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Czech play confounds

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It's not quite clear exactly what message playwright — and former Czech Republic president — Vaclav Havel was trying to convey when he wrote "The Memorandum."

Perhaps he was snidely commenting on the state of his country at the time in which it was written (1965). Or maybe he was trying to make a statement on what corporate greed can do to a person. Still another thought is that Havel was drawing a parallel between the characters in his play and the rulers of a communist nation.

After spending two-and-a-half hours in the Helfaer Theatre watching his work performed — it opened there last Thursday — I get the impression that it's meant to be open to interpretation, for viewers to interpret the play how they want, depending on what ideas they bring to it.

That being said, I interpret it to be a play that tries to be avante garde and philosophical, but instead winds up cluttered and confusing. It's an admirable thing for a play to invite audiences to ponder new ideas; however, "The Memorandum" seems to try so hard to do exactly such a thing that it becomes bogged down in its own ideas of grandeur.

The play, which is directed by John Schneider, tells the plight of Joseph Gross (senior Brian Moore), managing director of what is implied to be a large corporation. He is duped out of power by his conniving deputy director Ian Ballas (senior Collin M. Gherty) and Ballas' silent lackey, Mr. P. (senior John Bobek). The two smarmy suits decide to implement a computer-generated language at the company, called "Ptydepe," without getting the approval of Gross first.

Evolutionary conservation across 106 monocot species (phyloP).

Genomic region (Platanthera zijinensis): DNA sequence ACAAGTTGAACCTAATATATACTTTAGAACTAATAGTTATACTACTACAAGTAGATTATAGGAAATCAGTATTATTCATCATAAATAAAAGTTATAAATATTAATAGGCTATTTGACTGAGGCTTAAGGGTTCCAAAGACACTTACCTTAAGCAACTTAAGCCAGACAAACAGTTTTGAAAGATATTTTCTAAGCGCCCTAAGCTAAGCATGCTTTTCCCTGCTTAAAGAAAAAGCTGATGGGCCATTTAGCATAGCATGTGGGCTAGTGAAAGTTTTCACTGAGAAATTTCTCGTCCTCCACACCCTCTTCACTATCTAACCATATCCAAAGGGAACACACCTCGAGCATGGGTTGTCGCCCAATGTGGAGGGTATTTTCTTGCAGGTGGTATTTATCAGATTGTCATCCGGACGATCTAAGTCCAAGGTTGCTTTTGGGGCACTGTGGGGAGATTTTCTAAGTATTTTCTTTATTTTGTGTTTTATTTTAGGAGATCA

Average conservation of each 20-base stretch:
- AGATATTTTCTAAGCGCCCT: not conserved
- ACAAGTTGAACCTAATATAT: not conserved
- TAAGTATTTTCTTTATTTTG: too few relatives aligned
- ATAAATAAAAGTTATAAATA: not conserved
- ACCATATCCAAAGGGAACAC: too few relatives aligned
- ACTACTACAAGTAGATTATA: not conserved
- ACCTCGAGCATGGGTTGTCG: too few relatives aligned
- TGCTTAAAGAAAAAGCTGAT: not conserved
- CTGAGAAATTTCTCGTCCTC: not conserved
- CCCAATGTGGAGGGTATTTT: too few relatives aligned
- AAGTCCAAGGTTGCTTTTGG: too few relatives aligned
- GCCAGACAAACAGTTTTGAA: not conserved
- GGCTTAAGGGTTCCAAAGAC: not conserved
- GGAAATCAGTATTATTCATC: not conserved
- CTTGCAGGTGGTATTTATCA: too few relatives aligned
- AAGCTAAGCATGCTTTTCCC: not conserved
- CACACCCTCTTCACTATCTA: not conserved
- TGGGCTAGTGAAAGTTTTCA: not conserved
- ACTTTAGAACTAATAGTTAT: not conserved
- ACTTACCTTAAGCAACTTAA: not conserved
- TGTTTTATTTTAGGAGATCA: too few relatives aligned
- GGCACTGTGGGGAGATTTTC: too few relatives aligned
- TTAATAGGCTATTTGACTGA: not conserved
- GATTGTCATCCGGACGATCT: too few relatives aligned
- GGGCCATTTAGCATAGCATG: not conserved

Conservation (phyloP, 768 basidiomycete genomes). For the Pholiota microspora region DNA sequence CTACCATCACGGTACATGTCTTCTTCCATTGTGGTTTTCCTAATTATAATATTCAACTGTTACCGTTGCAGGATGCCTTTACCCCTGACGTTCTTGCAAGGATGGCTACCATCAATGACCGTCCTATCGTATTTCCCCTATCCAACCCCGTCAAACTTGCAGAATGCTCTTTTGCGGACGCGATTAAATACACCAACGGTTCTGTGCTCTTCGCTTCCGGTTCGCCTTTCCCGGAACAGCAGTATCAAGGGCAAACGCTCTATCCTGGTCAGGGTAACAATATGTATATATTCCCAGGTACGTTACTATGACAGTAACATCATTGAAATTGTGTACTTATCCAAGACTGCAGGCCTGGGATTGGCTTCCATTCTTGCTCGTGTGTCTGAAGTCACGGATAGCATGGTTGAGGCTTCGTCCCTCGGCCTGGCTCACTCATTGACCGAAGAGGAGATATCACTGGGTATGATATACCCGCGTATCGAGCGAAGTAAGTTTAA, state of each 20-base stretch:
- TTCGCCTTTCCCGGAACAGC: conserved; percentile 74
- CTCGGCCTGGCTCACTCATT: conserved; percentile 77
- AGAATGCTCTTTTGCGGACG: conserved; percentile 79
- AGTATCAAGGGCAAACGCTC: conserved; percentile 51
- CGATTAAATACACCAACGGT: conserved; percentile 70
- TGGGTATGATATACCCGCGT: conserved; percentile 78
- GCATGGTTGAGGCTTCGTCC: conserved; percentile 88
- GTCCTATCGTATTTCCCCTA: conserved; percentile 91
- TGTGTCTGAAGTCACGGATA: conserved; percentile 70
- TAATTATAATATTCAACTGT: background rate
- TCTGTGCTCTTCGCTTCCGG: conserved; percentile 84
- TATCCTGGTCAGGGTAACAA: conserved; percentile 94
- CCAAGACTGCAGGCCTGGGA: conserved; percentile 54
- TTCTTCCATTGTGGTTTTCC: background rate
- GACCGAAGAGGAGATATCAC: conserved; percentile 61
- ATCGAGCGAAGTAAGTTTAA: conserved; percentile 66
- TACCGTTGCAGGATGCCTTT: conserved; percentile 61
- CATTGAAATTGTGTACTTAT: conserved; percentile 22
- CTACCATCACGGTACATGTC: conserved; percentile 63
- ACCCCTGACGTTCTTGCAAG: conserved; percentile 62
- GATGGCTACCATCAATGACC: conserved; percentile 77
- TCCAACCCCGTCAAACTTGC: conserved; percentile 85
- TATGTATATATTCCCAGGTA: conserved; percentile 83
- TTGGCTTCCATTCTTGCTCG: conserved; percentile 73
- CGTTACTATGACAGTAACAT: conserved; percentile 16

What follows is Gross' wild goose chase to track down the origins of this language that has permeated his company and commandeer its removal. However, he quickly becomes entrenched in so many Catch-22's that his energy is deflated, and he steps down from his position to let Ballas and Mr. P. take over the company.

It's not long before Gross finds himself in the same state of despair his former boss was once in. It seems no one actually knows how to speak Ptydepe except for the translators who have been hired by the company, and Gross runs out of patience to deal with what's plaguing the company.

It may be difficult to comprehend what exactly the purpose of "The Memorandum" is; however, it's clear that the actors on stage bring to their parts every ounce of talent they have. Each player does their best to ensure that even though the story may not be that enjoyable, their presence on stage will be.

Without many lines to speak, Bobek brings to the stage lively and vivid facial expressions that tell even the viewers in the very last rows of the theater exactly what is on his mind.

Sophomores Michael Miro and Nate Miller also bring a spark to the show. Miro, who plays the head of the translation center, is unabashedly clever as he continually confuses Gross — and later Ballas — when they try to reach the bottom of their Ptydepe mess. And Miller's condescending attitude as the Ptydepist is perfect.

However, the show clearly belongs to Gherty and Moore. Moore's descent into feelings of defeat as he realizes that his office has been taken away from him is remarkable — the mere raking of fingers through his hair conveys the confusion he is feeling.

Gherty's determination to get exactly what he wants, when he wants it is entirely enjoyable. His urgent walk and devilish smirk add to the notion that his cruelty knows no bounds.

The scenery designed by Stephen Hudson-Mairet serves to complete the corporate setting. Sets are sparse, and the background is provided by a large always-changing computer screen. Junior Katie Kaczynski's lighting adds to the effect, with a bright, fluorescent feeling that permeates the stage.

Although it's unfortunate that such sheer talent — both onstage and off — was spent on such a convoluted play, it is simply because of that talent that "The Memorandum" is at all worth seeing.

"The Memorandum" runs through Sunday at the Helfaer Theatre. Ticket prices vary. Call 288-7504 for more information.

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